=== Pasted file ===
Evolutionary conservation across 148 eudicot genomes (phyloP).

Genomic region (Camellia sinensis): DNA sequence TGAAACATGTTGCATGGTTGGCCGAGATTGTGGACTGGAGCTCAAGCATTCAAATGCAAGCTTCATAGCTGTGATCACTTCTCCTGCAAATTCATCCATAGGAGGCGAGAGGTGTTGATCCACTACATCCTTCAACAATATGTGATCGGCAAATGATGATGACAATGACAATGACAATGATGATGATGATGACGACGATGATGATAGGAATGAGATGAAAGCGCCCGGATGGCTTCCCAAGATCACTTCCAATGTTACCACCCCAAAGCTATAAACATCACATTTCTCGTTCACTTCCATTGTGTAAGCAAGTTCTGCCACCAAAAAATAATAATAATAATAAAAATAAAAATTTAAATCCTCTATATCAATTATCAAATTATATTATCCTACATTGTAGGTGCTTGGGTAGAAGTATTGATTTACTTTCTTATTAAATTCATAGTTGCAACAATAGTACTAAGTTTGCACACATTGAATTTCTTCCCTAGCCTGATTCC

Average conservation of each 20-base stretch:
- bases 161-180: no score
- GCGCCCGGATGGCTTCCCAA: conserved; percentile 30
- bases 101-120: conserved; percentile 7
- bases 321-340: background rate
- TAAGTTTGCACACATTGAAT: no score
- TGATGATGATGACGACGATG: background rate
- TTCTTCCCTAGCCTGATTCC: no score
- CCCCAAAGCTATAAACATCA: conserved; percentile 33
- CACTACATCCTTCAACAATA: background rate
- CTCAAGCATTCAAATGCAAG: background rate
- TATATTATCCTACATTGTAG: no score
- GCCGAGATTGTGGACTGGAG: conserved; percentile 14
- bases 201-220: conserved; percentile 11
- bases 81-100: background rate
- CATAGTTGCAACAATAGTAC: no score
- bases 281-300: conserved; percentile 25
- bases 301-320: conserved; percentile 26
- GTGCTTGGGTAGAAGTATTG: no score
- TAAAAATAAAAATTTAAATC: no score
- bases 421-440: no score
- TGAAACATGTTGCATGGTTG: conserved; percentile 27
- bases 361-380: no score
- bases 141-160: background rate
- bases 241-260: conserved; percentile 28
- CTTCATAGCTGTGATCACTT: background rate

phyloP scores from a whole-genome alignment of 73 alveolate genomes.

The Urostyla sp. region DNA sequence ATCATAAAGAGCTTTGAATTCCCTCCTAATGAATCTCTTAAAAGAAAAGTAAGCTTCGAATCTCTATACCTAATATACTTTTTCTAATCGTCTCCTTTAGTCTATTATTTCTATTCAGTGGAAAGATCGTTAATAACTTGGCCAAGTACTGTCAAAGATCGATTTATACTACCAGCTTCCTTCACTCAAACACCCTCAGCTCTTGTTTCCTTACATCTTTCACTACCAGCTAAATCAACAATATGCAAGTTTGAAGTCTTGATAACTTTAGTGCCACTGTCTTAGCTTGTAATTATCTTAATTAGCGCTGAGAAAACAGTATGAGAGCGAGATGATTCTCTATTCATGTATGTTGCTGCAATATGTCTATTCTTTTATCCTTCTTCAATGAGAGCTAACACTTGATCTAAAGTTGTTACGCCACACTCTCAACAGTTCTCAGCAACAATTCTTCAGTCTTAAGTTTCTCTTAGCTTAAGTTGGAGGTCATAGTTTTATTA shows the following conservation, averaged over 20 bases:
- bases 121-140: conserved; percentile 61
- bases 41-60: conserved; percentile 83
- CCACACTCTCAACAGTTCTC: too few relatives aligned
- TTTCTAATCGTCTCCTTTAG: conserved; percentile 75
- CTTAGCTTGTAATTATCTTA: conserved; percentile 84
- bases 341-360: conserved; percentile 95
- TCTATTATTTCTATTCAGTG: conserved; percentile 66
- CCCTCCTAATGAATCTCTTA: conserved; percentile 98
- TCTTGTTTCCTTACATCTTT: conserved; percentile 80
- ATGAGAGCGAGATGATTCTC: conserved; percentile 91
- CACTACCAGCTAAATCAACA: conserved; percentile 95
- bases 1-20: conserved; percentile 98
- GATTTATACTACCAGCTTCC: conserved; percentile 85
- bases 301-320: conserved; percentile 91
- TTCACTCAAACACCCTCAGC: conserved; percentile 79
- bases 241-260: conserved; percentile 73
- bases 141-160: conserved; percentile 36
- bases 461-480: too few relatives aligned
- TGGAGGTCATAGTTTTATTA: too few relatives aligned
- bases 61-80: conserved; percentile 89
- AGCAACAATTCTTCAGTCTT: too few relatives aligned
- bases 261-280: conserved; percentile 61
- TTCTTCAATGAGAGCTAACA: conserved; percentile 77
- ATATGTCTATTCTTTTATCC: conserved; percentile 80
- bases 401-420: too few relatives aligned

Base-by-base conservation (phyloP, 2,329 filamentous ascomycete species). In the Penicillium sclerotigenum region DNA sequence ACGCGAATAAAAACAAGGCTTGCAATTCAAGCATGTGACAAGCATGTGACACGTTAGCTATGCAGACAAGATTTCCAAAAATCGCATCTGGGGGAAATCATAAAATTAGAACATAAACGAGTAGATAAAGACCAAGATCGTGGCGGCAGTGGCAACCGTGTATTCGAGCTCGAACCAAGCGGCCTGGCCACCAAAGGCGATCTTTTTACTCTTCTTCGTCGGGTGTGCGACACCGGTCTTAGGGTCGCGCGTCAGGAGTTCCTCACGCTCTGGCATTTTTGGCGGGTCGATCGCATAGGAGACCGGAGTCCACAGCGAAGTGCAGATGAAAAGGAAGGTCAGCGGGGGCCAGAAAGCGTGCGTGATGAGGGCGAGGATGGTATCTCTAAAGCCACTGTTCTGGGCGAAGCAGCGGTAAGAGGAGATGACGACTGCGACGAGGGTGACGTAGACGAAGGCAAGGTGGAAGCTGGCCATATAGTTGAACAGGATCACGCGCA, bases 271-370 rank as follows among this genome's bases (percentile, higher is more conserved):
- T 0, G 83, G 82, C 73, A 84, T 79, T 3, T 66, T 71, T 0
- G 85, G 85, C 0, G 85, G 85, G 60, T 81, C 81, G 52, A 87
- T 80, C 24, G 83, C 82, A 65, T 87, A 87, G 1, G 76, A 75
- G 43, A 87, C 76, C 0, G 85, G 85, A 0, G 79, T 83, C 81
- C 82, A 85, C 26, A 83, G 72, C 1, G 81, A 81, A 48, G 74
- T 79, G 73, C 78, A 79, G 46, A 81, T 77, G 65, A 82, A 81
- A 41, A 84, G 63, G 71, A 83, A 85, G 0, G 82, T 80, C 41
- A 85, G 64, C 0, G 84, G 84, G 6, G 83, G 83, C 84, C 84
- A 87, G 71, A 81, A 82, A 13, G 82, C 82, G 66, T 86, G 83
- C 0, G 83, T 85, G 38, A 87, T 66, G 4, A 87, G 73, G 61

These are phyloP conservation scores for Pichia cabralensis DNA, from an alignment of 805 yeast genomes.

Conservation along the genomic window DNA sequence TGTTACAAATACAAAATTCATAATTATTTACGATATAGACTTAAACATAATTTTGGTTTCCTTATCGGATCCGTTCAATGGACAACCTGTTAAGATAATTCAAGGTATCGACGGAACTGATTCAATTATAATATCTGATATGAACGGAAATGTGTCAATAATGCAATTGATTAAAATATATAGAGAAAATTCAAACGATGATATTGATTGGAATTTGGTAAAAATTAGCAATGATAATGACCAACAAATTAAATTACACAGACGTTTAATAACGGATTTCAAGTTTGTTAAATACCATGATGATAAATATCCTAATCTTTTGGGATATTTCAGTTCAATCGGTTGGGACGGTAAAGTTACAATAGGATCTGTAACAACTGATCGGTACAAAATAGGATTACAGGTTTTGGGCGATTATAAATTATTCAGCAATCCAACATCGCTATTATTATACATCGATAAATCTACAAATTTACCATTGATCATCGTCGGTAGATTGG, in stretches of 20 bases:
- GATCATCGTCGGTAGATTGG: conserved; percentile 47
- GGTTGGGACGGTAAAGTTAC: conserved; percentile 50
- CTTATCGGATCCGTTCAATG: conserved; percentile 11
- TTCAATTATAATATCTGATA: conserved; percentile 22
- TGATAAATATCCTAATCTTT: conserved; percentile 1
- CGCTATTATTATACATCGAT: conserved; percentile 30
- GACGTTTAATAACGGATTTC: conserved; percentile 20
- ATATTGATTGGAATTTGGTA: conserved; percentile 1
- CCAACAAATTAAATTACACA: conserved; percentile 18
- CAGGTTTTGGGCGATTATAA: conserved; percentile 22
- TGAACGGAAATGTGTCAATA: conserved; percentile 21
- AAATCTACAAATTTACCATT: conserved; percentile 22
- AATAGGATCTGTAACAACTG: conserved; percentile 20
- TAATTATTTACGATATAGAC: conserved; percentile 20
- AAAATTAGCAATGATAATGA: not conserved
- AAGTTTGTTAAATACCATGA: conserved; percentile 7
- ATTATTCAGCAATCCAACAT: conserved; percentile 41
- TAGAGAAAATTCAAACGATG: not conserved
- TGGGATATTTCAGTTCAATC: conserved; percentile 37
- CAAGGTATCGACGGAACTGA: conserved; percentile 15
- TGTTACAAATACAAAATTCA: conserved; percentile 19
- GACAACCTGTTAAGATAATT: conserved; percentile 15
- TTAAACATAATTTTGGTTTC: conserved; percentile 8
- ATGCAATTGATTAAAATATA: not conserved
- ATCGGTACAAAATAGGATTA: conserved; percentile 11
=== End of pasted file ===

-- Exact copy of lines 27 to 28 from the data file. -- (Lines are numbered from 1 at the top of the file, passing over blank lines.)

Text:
- bases 241-260: conserved; percentile 28
- CTTCATAGCTGTGATCACTT: background rate